Abstract

Population growth and higher living standards have resulted in ever-increasing demand for water. For the present study natural recharge was computed from a water balance model and daily water level fluctuations were measured to study the increase in water level due to artificial recharge. Numerical models were developed using MODFLOW to analyze the feasibility of different artificial recharge arrangements such as check dam and percolation pond with percolation wells individually and in combination and evaluate the effectiveness of the structures in recharging the aquifer. The maximum increase in water level was found to be 3.46 m, 2.54 m and 4.7 m respectively for the check dam, percolation pond with three percolation wells and combined structure arrangement after 2 years of artificial recharge. The zone of influence was obtained as 400 m, 600 m and 500 m respectively for the check dam, percolation pond and combined structure system. Water level fluctuations also proved the same. Water level increase obtained from the natural recharge study was only of the order of 0.2 m. Artificial recharge is found to be very effective for sustainable development of water resources and the percolation pond was found to be the most appropriate structure for groundwater recharge for the study area.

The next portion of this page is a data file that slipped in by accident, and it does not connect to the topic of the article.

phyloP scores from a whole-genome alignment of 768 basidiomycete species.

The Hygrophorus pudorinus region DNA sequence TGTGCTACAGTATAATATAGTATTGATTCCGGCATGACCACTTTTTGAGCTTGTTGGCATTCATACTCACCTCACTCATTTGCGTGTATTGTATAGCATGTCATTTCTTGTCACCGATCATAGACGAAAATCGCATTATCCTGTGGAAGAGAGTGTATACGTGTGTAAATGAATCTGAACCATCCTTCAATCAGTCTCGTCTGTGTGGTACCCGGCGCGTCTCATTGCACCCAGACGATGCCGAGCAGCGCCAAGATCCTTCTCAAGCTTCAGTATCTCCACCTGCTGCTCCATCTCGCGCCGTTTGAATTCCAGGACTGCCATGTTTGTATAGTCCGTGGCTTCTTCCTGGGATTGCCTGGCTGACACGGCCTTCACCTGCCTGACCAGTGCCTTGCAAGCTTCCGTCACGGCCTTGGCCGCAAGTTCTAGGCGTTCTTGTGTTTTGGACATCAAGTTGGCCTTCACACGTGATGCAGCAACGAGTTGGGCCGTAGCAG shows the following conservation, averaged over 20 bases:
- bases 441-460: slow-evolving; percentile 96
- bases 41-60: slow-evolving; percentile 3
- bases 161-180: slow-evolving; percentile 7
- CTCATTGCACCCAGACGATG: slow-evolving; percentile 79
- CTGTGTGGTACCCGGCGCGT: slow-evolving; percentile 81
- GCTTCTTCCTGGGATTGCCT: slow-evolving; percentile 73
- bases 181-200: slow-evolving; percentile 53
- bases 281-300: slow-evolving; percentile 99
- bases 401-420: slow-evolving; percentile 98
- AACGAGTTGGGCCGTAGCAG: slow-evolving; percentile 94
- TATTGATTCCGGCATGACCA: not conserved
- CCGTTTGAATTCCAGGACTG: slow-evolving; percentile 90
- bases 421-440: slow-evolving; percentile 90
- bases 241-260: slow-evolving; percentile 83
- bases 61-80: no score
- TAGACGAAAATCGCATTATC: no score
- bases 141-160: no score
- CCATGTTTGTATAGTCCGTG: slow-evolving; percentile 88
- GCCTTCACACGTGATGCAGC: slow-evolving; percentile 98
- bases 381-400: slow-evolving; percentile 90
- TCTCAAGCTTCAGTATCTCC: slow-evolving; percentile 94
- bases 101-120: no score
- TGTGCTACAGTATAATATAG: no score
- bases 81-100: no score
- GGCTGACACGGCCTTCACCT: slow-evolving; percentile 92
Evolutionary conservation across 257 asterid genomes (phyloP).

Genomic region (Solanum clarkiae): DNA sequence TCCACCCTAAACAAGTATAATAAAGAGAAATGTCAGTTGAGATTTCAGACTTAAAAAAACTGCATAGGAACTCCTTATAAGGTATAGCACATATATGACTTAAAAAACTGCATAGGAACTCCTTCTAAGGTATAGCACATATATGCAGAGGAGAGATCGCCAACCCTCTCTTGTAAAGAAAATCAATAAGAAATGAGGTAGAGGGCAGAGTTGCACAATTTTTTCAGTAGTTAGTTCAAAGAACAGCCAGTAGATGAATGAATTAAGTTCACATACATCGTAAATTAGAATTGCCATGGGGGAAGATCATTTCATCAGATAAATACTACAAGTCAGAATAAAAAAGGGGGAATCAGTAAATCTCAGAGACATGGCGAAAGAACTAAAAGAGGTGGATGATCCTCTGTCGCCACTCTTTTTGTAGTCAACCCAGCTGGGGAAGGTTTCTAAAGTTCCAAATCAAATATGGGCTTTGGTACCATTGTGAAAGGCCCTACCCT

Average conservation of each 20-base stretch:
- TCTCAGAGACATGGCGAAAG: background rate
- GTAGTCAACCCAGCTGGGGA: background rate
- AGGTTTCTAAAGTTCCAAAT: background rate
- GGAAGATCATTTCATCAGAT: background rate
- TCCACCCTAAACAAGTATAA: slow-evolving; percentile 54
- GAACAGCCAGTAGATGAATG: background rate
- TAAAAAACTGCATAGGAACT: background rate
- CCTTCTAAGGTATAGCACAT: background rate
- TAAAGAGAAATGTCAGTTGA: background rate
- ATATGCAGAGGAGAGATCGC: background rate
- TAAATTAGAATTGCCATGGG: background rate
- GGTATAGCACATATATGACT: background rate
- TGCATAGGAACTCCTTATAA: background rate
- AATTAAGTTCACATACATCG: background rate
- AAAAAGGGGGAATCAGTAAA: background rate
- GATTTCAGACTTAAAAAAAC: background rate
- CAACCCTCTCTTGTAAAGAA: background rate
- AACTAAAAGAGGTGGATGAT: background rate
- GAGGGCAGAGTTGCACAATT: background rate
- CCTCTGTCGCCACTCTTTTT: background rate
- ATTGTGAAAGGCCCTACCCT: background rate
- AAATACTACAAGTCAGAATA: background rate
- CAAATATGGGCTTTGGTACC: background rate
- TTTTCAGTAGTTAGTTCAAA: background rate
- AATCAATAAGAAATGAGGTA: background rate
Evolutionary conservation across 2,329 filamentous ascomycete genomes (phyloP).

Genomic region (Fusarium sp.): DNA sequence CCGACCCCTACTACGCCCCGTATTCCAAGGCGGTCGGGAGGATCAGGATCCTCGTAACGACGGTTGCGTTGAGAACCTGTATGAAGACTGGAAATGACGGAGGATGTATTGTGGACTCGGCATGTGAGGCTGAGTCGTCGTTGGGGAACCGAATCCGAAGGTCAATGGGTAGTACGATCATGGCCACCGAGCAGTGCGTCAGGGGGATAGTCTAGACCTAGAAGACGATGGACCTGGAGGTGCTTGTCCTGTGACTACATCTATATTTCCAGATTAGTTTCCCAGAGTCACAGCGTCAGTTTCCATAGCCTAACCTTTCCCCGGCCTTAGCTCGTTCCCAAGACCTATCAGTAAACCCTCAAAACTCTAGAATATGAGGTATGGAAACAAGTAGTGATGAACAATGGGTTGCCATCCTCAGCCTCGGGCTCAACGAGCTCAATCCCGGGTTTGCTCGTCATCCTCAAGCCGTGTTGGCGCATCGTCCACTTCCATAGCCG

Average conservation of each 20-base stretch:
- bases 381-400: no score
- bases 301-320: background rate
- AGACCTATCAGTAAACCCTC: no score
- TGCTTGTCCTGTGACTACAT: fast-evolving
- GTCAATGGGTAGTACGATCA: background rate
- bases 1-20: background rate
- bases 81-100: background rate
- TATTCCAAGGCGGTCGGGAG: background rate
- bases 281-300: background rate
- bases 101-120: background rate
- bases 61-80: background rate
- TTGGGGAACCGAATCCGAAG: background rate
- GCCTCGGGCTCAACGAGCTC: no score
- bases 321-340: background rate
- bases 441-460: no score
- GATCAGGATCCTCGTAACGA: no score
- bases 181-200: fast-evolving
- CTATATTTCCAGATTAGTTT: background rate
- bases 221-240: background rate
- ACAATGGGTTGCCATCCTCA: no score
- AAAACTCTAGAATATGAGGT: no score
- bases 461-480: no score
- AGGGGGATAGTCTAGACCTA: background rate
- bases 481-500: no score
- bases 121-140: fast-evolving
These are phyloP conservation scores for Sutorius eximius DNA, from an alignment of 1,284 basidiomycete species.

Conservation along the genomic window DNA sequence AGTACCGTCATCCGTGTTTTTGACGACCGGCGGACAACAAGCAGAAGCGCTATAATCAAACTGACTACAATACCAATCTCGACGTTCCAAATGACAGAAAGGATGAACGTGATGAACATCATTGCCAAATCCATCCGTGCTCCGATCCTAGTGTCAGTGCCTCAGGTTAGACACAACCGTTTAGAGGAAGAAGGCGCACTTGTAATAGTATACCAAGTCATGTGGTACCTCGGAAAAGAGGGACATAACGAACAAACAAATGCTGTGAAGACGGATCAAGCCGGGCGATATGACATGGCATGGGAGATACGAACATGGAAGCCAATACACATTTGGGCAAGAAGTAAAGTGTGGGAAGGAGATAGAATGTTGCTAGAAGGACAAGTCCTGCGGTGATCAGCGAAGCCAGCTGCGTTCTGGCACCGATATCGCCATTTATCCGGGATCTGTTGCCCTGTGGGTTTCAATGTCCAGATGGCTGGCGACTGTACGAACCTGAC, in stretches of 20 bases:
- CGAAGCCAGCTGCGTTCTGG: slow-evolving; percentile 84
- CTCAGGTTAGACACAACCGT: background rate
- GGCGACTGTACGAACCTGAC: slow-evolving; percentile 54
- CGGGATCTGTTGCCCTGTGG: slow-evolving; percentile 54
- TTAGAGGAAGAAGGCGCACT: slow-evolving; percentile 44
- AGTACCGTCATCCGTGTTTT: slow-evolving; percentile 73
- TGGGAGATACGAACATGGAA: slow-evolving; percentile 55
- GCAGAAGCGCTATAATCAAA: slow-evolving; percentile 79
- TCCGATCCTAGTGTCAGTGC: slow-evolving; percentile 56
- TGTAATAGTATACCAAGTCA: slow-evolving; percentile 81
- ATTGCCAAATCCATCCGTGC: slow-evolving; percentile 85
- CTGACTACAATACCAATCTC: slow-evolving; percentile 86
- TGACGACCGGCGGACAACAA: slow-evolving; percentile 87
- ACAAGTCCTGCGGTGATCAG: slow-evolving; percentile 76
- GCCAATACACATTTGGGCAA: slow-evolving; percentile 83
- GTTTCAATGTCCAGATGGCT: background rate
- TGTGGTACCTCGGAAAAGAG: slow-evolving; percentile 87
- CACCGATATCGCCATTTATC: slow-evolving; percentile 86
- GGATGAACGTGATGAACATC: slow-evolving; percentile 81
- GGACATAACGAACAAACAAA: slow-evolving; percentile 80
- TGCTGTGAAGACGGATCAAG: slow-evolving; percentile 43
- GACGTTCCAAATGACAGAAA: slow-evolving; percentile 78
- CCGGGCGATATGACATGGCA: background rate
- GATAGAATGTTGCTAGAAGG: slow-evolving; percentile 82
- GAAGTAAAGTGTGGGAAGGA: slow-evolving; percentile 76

INTRODUCTION

Urbanization, industrialization and agriculture needs continue to compete, environmental requirements will be stressed and groundwater quality is declining. Artificial groundwater recharge is essential for sustainable development of water resources for countries where large variations exist in rainfall distribution. Changing precipitation patterns together with increased evapotranspiration linked to increased temperatures can affect groundwater recharge rates. Maintaining groundwater levels would minimize carbon footprint and maximize agrarian resilience to hydro-climatic change as groundwater can act as a buffer source during the vagaries of climate. A depleted aquifer means higher emission of greenhouse gases for pumping groundwater from deeper layers during periods of drought. Groundwater resources are over-exploited in 45% of Tamil Nadu's area and demarcated as black areas.